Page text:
Below are some personal favs I’ve used:
Tropical/fruity/citrus: Azacca, Citra, Denali, El Dorado, Ekuanot, Galaxy, Mosaic, Sabro, Vic Secret
Citrus/grapefruit/pine: Amarillo, Cascade, Centennial, Chinook, Columbus, Simcoe, Warrior
When To Dry Hop
Your classic American or west coast style IPA has typically always been dry-hopped after fermentation has completed, usually, 7-10 days post pitching. In the past, I would rack my beer to a secondary vessel with 2-3 ounces of hops per 5-gallon batch. Your beer should stay in contact with the hops for 2-4 days before it’s bottled or kegged. After a few days, there’s nothing more to gain for extending the time in contact with hops. You’ve reached a saturation point where aroma can start to fade. I would encourage you to skip secondary fermentation and always dry hop in the primary to reduce oxidation with racking.
The newest trend, especially with a lot of New England-style IPAs, is dry hopping during active fermentation in the primary vessel, usually on days 0-5 of fermentation. The major buzzword around this technique is called biotransformation. Biotransformation is believed to enhance the flavors and aroma of the finished product through chemical reactions between the yeast and hops. This can lead to different tropical flavors in your IPAs (depending on the hop style of course). Biotransformation is also believed to contribute to a NEIPAs haze.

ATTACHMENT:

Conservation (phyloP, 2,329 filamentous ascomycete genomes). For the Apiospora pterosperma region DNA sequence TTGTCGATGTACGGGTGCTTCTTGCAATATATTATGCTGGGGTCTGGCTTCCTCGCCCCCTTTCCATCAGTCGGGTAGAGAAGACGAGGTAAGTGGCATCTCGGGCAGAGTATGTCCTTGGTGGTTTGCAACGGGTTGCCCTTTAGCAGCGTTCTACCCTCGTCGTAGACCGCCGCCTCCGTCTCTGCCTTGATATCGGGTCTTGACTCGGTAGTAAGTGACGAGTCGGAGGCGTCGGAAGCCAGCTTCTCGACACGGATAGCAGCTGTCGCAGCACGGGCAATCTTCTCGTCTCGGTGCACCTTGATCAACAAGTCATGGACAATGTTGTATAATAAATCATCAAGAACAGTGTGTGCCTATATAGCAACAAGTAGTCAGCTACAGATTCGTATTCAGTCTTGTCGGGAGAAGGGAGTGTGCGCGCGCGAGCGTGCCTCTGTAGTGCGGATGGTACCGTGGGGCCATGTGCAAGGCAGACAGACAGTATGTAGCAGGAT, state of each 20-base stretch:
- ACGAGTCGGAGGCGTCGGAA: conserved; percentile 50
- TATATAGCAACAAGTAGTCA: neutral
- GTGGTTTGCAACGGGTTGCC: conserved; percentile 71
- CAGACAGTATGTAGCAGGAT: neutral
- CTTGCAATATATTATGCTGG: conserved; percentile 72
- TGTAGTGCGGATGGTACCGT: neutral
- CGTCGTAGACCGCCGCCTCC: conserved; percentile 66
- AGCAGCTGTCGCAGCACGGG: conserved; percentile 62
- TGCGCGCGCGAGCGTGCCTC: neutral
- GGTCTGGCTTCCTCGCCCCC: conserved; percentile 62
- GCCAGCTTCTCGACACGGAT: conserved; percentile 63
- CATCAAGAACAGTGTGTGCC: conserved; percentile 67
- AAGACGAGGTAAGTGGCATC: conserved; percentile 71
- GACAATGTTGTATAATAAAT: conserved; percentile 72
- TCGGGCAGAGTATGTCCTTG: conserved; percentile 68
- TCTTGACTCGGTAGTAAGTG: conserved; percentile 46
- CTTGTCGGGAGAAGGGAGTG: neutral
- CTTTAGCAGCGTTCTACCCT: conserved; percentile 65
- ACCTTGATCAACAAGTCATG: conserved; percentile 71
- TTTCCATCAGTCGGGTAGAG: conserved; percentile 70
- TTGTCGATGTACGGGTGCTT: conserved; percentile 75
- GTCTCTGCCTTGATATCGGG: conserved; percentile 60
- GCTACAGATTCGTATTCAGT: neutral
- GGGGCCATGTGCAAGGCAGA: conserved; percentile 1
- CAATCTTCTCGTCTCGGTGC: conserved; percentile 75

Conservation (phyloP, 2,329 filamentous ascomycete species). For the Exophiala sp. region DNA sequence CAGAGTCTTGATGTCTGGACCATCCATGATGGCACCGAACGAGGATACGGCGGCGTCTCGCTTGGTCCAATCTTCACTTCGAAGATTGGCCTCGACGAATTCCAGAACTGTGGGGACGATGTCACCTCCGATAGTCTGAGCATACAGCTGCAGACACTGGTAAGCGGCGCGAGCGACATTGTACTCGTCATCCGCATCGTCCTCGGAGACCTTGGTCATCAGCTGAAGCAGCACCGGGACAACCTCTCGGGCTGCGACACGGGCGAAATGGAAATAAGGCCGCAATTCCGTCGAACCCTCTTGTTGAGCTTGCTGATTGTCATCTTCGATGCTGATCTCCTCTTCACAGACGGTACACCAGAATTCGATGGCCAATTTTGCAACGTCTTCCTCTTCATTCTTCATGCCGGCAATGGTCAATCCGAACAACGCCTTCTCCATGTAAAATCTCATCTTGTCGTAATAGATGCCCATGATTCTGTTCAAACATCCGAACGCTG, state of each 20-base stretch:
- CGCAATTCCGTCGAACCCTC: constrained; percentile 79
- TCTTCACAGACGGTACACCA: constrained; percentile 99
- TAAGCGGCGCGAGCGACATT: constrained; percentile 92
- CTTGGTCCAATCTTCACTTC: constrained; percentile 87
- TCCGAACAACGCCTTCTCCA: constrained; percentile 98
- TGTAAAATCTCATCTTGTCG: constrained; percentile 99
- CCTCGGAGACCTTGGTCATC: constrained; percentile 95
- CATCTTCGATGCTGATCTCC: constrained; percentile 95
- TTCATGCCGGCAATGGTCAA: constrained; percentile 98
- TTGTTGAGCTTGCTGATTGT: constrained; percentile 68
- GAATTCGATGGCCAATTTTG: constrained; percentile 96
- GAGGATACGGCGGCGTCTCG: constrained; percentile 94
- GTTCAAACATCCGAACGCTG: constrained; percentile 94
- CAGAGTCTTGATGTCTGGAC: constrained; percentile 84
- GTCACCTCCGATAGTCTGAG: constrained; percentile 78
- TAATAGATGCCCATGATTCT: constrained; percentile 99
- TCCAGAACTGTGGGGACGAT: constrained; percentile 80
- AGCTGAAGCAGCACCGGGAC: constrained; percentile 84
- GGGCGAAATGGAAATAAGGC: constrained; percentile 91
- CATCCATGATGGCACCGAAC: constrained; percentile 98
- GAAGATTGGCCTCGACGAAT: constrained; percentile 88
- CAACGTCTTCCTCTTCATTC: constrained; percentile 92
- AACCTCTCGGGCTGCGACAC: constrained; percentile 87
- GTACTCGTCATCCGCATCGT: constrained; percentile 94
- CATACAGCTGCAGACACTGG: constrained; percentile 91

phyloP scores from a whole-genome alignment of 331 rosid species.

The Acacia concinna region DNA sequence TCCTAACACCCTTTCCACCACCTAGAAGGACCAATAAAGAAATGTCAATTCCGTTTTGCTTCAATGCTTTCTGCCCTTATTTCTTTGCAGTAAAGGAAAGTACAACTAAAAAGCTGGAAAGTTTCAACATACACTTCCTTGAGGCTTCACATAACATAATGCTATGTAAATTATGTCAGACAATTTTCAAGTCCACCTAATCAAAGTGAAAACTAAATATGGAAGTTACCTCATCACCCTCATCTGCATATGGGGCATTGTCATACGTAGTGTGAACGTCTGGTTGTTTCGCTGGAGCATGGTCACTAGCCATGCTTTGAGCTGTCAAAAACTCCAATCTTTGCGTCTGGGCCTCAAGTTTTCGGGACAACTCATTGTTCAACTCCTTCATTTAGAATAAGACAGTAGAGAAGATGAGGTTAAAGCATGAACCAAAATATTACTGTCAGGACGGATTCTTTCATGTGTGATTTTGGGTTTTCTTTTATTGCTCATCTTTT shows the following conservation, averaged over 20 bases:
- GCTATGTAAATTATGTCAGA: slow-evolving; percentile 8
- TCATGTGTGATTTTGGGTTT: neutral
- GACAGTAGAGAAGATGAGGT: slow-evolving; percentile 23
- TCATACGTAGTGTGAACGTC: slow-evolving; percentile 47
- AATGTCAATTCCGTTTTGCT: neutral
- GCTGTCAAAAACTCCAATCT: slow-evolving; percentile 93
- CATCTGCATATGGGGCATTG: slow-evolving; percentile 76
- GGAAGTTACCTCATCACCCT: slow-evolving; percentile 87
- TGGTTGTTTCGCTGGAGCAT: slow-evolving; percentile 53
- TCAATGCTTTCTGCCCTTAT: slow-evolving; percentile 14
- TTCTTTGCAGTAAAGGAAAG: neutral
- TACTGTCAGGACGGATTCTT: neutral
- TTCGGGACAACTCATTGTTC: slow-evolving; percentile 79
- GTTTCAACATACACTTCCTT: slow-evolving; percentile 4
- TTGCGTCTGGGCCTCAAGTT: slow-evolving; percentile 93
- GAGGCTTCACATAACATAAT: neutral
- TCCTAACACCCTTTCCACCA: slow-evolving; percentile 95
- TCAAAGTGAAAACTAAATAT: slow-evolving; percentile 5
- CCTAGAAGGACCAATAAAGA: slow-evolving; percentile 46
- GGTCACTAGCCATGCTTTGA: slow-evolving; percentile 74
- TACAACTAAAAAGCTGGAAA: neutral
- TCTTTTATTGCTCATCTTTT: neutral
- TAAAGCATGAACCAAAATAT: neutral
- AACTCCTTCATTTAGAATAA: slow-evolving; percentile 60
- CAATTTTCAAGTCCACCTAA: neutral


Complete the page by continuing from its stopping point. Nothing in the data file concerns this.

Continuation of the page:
With all the research I’ve been doing on NEIPAs, it would appear that most of the big name NEIPA producers are dry hopping after terminal gravity has been reached, usually on days 5-8. Breweries like Treehouse and Trillium dry hop in crazy amounts to achieve the incredible fresh flavors their beers are known for. I usually dry hop my NEIPAs with 5-8 ounces, which is a ballpark 5-gallon batch equivalent to what the pros are doing. This originally seemed absurd to me coming from a typical 2-ounce dry hop charge in an American IPA, but it does make a big difference.
Double Dry Hopping (DDH)